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Rebellion Record: a Diary of American Events: Documents and Narratives, Volume 5. (ed. Frank Moore) 36 0 Browse Search
Fitzhugh Lee, General Lee 18 0 Browse Search
Frederick H. Dyer, Compendium of the War of the Rebellion: Regimental Histories 16 2 Browse Search
Rebellion Record: a Diary of American Events: Documents and Narratives, Volume 9. (ed. Frank Moore) 16 0 Browse Search
The Photographic History of The Civil War: in ten volumes, Thousands of Scenes Photographed 1861-65, with Text by many Special Authorities, Volume 10: The Armies and the Leaders. (ed. Francis Trevelyan Miller) 12 0 Browse Search
G. S. Hillard, Life and Campaigns of George B. McClellan, Major-General , U. S. Army 10 0 Browse Search
Maj. Jed. Hotchkiss, Confederate Military History, a library of Confederate States Military History: Volume 3, Virginia (ed. Clement Anselm Evans) 10 0 Browse Search
Rebellion Record: a Diary of American Events: Documents and Narratives, Volume 2. (ed. Frank Moore) 10 0 Browse Search
The Annals of the Civil War Written by Leading Participants North and South (ed. Alexander Kelly McClure) 10 0 Browse Search
Horace Greeley, The American Conflict: A History of the Great Rebellion in the United States of America, 1860-65: its Causes, Incidents, and Results: Intended to exhibit especially its moral and political phases with the drift and progress of American opinion respecting human slavery from 1776 to the close of the War for the Union. Volume II. 8 0 Browse Search
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Browsing named entities in Southern Historical Society Papers, Volume 13. (ed. Reverend J. William Jones). You can also browse the collection for Waterloo, Va. (Virginia, United States) or search for Waterloo, Va. (Virginia, United States) in all documents.

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Southern Historical Society Papers, Volume 13. (ed. Reverend J. William Jones), Gregg's brigade of South Carolinians in the Second. Battle of Manassas. (search)
ou recollect, was military secretary of General Lee, in an address before the Association of the Army of Northern Virginia, delivered in 1874, in discussing some of the disputed questions of the war, observes: It has been sixty years since Waterloo, and to this day writers are not agreed as to the facts of that famous battle. It is not fourteen years since our war began, and yet who, on either side, of those who took part in it, is bold enough to say that he knows the exact truth with rhas attracted the attention of professional students of military history, and the examination of witnesses from both sides of the great struggle has revived and kept alive the interest in the battle as if it had been fought but yesterday. Since Waterloo, no battle, probably, has been so much studied and discussed. This discussion would naturally have been very interesting to us, who took an active part in that battle, but our interest is greatly increased when we find that the discussion has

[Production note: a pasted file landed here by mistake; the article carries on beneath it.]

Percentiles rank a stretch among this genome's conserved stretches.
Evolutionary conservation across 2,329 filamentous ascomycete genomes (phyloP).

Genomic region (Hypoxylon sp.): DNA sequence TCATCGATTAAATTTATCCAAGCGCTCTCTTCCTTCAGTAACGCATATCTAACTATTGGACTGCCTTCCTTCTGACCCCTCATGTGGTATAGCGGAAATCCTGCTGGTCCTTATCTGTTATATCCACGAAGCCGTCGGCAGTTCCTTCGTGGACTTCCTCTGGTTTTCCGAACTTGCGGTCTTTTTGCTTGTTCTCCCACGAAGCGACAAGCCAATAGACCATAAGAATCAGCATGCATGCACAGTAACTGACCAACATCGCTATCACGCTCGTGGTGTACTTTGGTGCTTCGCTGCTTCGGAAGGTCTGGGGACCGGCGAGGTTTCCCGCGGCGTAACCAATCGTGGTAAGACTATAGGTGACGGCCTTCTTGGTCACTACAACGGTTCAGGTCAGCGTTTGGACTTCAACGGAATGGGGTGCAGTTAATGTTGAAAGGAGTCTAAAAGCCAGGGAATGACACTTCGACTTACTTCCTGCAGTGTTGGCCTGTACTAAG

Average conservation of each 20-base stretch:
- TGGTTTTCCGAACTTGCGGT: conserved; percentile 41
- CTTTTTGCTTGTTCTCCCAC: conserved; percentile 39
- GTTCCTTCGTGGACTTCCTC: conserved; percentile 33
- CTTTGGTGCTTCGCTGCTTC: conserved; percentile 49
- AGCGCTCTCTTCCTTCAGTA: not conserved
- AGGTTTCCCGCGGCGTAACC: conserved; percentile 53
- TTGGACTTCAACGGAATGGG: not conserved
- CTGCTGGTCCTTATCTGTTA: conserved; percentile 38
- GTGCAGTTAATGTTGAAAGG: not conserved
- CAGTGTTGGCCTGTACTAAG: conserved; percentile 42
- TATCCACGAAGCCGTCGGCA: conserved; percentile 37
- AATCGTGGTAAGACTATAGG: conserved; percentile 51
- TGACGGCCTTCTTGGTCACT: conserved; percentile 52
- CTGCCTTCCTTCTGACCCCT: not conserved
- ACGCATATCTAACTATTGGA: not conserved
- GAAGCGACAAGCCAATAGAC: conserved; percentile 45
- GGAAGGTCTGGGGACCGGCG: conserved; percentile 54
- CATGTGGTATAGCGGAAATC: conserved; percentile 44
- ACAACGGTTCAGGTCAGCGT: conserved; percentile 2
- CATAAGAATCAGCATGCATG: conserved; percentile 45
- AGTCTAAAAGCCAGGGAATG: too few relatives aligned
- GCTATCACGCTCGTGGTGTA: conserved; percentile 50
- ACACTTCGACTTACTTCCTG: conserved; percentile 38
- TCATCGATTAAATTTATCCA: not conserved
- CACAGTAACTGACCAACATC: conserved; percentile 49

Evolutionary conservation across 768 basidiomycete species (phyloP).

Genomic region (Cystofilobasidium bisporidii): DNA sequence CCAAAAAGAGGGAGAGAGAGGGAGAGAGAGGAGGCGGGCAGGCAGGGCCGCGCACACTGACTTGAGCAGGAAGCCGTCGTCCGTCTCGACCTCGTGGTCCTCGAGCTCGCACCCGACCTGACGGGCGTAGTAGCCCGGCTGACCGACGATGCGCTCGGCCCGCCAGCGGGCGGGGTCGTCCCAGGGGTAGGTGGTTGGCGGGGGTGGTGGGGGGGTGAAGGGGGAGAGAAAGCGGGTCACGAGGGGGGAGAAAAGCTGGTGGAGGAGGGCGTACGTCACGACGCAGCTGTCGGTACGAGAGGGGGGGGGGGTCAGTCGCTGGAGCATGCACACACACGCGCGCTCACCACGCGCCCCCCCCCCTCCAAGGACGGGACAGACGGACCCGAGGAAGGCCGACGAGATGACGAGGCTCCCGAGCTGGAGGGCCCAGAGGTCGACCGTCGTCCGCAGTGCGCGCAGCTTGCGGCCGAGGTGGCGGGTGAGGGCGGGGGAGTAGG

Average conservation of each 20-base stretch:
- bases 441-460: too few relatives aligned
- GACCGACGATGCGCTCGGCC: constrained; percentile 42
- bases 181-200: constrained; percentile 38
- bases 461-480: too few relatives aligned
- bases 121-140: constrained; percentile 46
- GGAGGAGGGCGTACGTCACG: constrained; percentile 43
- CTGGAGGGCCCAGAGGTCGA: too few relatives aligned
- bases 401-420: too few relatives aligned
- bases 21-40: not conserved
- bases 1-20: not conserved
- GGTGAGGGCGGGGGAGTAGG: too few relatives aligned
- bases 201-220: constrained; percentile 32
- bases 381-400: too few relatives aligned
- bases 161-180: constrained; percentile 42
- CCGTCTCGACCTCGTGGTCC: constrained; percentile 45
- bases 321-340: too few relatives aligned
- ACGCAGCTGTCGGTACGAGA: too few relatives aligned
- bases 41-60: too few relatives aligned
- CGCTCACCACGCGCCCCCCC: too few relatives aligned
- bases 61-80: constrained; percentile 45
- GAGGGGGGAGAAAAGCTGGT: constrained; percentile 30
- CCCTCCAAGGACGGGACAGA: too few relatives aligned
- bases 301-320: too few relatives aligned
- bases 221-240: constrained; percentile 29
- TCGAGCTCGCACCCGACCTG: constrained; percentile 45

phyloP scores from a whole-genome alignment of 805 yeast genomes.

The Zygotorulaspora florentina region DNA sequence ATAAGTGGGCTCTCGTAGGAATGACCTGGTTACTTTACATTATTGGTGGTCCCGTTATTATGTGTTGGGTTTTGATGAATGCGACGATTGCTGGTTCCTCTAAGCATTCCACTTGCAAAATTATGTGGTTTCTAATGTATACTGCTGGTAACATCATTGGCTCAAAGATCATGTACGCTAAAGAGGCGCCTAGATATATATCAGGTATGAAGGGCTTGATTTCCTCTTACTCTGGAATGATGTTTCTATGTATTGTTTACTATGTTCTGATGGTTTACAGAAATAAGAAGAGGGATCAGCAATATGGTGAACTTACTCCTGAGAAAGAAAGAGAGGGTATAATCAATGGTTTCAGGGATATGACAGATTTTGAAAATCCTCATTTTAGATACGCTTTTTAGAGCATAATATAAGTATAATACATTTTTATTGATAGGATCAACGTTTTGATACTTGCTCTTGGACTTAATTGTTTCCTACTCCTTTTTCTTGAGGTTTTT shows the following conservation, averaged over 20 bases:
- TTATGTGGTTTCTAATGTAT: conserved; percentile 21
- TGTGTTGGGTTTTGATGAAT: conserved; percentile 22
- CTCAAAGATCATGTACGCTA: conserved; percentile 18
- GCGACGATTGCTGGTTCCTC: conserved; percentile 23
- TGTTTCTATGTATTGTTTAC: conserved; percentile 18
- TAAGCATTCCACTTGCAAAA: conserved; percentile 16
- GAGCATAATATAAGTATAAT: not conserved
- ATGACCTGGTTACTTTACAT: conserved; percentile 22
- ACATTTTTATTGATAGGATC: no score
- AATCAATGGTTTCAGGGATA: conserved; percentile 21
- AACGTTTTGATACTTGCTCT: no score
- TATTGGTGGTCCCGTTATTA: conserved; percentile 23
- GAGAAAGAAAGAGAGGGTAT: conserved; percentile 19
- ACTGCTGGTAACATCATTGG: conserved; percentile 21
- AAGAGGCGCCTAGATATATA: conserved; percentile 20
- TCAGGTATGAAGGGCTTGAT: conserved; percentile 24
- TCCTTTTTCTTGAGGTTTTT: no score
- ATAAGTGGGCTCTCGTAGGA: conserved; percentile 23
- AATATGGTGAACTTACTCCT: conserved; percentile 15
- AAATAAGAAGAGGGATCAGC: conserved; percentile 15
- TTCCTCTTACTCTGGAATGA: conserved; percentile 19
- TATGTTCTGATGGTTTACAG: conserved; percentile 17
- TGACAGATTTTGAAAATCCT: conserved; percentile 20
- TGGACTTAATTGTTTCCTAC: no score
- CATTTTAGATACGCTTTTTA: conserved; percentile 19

Southern Historical Society Papers, Volume 13. (ed. Reverend J. William Jones), Official reports of the battle of Gettysburg. (search)
ont of the second mountain from the left, which was occupied by the enemy. We remained in this position, or nearly so, during the 4th of July. The day was marked by considerable skirmishing, and once or twice an attack seemed probable, but none occurred. About twelve o'clock at night we, in common with the whole command, retired, marching towards Hagerstown via Fairfield. The next night we reached and camped on Jack's mountain, at Monteray Springs. On the 5th we continued the march via Waterloo, and went into camp about a mile and a half this side of Hagerstown and a mile from Funkstown, about nine o'clock P. M. There we remained until the 10th, when we went into line of battle on Auticlaw Creek to the right of a bridge below Funkstown, and at some mills, name unknown. Company I was advanced beyond the bridge, and lost one man killed (Private Beasely) while acting as sharpshooters. We retired at daylight the 11th, and moved to a point on the right of the Williamsport road, near